Imperial College London

Dr Paul Edison, MD, PhD, MPhil, FRCP, FRCPI

Faculty of MedicineDepartment of Brain Sciences

Clinical Senior Lecturer
 
 
 
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Contact

 

paul.edison

 
 
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Location

 

2S 5A, Level 2Commonwealth BuildingHammersmith Campus

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Summary

 

IMPERIAL COLLEGE MEMORY RESEARCH CENTRE

At the Imperial College Memory Research Centre (www.icmrc.co.uk) led by Dr Paul Edison, we focus our research on Alzheimer's disease, mild cognitive impairment, and causes of dementia and cognitive impairment. We evaluate neuroinflammation and neurodegeneration using PET, MRI, and CSF markers. We are now evaluating the relationship between neuroinflammation, tau, glucose metabolism, and structural and functional changes measured by MRI. We heavily focus on basic and translational imaging using PET and MRI. We are evaluating novel therapeutic targets in dementia and cognitive impairment in Phase 1 and Phase 2/3 studies. We are evaluating novel microglial agents in mild cognitive impairment and Alzheimer's disease.

Additionally the unit uses state of the art techniques in PET and MRI in clinical evaluation of people with memory problems. 


To take part in any of our studies please contact us on

e-mail:  memory@imperial.ac.uk  or memory@imperial.nhs.uk 

Tel: 020 8383 3704;  020 8383 1969

 

Neuroinflammation, amyloid, tau, glucose metabolism in Alzheimer's trajectory 


At the Imperial College Memory Research Centre we focus our research on Alzheimer's disease, mild cognitive impairment, and causes of dementia and cognitive impairment. We evaluate neuroinflammation and neurodegeneration using PET, MRI, and CSF markers. We are now evaluating the relationship between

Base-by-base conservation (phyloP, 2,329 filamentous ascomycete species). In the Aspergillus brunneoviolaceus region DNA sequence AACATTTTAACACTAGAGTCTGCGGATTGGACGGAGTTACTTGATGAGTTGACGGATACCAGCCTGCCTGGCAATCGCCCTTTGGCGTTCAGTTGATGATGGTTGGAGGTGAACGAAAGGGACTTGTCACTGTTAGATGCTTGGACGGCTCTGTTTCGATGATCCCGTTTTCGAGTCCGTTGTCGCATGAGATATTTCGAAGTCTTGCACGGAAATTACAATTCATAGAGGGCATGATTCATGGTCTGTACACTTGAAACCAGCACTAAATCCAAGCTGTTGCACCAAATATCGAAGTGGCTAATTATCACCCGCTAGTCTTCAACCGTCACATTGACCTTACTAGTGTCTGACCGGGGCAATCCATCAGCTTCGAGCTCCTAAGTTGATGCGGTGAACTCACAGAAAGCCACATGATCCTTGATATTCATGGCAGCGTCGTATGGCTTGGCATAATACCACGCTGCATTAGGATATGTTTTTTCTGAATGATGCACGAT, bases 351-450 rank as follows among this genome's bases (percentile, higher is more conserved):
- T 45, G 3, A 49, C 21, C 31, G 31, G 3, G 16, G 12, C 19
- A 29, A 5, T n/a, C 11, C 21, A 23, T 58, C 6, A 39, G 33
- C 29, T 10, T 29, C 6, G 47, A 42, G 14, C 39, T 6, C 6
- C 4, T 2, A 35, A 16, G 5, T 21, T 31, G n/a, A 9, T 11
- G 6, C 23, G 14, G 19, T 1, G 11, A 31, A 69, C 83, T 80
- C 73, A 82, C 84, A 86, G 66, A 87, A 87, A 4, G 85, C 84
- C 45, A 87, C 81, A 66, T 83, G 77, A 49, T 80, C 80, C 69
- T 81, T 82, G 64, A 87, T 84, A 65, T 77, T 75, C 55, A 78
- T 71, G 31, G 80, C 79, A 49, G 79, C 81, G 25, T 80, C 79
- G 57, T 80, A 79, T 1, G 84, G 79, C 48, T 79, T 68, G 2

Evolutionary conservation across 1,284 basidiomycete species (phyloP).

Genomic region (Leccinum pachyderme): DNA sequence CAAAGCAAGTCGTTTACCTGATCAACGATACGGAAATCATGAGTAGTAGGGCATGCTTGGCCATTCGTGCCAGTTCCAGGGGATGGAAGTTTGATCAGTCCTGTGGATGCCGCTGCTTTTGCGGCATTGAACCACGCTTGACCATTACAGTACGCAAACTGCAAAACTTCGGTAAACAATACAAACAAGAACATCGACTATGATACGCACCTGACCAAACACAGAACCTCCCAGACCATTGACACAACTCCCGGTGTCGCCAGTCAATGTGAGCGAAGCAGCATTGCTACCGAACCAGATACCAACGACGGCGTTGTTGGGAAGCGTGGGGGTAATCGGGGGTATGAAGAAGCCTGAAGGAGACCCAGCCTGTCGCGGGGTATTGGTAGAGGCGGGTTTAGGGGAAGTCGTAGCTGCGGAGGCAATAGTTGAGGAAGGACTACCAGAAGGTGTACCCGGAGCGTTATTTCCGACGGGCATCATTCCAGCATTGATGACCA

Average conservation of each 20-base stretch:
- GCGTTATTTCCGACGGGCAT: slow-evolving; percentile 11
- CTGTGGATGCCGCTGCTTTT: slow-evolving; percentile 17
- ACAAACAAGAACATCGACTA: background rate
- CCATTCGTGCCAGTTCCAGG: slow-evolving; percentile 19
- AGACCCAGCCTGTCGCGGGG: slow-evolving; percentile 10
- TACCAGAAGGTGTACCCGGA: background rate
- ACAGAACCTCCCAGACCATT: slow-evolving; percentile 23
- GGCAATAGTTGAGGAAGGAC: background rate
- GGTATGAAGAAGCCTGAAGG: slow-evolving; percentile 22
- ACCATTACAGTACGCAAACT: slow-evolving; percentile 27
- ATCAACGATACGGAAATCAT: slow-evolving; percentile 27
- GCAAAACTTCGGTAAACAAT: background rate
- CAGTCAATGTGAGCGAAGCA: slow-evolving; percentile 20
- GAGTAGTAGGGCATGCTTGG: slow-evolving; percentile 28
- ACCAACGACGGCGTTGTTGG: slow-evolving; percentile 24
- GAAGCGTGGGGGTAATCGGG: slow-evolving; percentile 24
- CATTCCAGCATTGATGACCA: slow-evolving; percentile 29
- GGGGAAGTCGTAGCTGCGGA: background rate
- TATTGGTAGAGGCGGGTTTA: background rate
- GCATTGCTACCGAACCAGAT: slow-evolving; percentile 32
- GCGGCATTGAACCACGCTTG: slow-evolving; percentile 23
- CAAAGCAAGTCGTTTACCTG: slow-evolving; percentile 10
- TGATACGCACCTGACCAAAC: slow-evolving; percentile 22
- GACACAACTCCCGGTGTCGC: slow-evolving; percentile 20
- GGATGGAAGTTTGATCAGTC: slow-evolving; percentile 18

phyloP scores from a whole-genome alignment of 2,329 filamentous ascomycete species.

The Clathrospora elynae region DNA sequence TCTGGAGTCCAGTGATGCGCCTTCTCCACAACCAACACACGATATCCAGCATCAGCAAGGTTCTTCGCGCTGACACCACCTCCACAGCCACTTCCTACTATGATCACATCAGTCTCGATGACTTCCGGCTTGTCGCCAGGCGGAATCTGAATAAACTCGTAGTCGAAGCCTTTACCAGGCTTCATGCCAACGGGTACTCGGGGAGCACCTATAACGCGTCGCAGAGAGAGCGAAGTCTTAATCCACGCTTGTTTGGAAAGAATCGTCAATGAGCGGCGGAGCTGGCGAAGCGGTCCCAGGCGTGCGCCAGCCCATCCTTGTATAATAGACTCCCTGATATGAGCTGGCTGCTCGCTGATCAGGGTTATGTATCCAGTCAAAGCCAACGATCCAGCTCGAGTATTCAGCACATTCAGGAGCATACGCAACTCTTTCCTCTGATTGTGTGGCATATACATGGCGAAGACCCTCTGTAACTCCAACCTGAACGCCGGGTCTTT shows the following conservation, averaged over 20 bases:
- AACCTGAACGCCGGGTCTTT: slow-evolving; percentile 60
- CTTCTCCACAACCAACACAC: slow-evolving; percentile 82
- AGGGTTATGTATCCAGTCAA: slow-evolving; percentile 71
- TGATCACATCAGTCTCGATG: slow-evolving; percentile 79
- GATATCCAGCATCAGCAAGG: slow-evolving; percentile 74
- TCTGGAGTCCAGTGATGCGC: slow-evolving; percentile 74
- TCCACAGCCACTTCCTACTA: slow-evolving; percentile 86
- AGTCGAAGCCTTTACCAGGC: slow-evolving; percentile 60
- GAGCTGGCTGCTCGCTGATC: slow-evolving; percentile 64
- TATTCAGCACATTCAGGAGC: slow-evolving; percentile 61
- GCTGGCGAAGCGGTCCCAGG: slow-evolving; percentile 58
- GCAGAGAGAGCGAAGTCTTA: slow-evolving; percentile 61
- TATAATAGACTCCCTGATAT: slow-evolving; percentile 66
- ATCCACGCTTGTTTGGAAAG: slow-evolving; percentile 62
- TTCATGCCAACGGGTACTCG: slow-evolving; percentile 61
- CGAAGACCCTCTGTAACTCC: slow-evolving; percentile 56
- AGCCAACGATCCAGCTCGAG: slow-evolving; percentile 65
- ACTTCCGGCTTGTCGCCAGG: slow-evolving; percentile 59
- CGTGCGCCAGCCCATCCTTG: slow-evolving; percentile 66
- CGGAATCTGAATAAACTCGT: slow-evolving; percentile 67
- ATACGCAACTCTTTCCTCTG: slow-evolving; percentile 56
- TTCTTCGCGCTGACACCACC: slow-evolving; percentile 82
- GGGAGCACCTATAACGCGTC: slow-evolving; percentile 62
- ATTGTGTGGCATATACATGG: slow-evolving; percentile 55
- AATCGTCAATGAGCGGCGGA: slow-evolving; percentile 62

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  neuroinflammation, tau, glucose metabolism, and structural and functional changes measured by MRI. We heavily focus on basic and translational imaging using PET and MRI. We are evaluating novel therapeutic targets in dementia and cognitive impairment in Phase 1 and Phase 2/3 studies. We are evaluating novel microglial agents in mild cognitive impairment and Alzheimer's disease.

Additionally the unit uses state of the art techniques in PET and MRI in clinical evaluation of people with memory problems. 


Neuroinflammation in AD trajectory

 

LIRAGLUTIDE IN TREATMENT OF ALZHEIMER'S DISEASE (ELAD)

There is a connection between type 2 diabetes and Alzheimer's disease; people with type 2 diabetes are much more likely to develop Alzheimer's disease than healthy people of the same age group. 

The GLP-1 incretin analogue, liraglutide, is licensed and is being used safely in patients with type 2 diabetes mellitus. Experiments in AD transgenic mousemodels have shown that liraglutide crosses the blood-brain barrier, protects cognition, reduces amyloid plaqueformation, reduces inflammatory response, reduces levels of soluble amyloid oligomers, normalises synapticplasticity in the hippocampus, prevents progressive deterioration in glucose metabolism in the brain andincreases the proliferation of neuronal progenitor cells and the number of new neurons in the dentate gyrus. Liraglutide has demonstrated significant neuroprotective effect in preclinical studies and in a proof of concept PET study.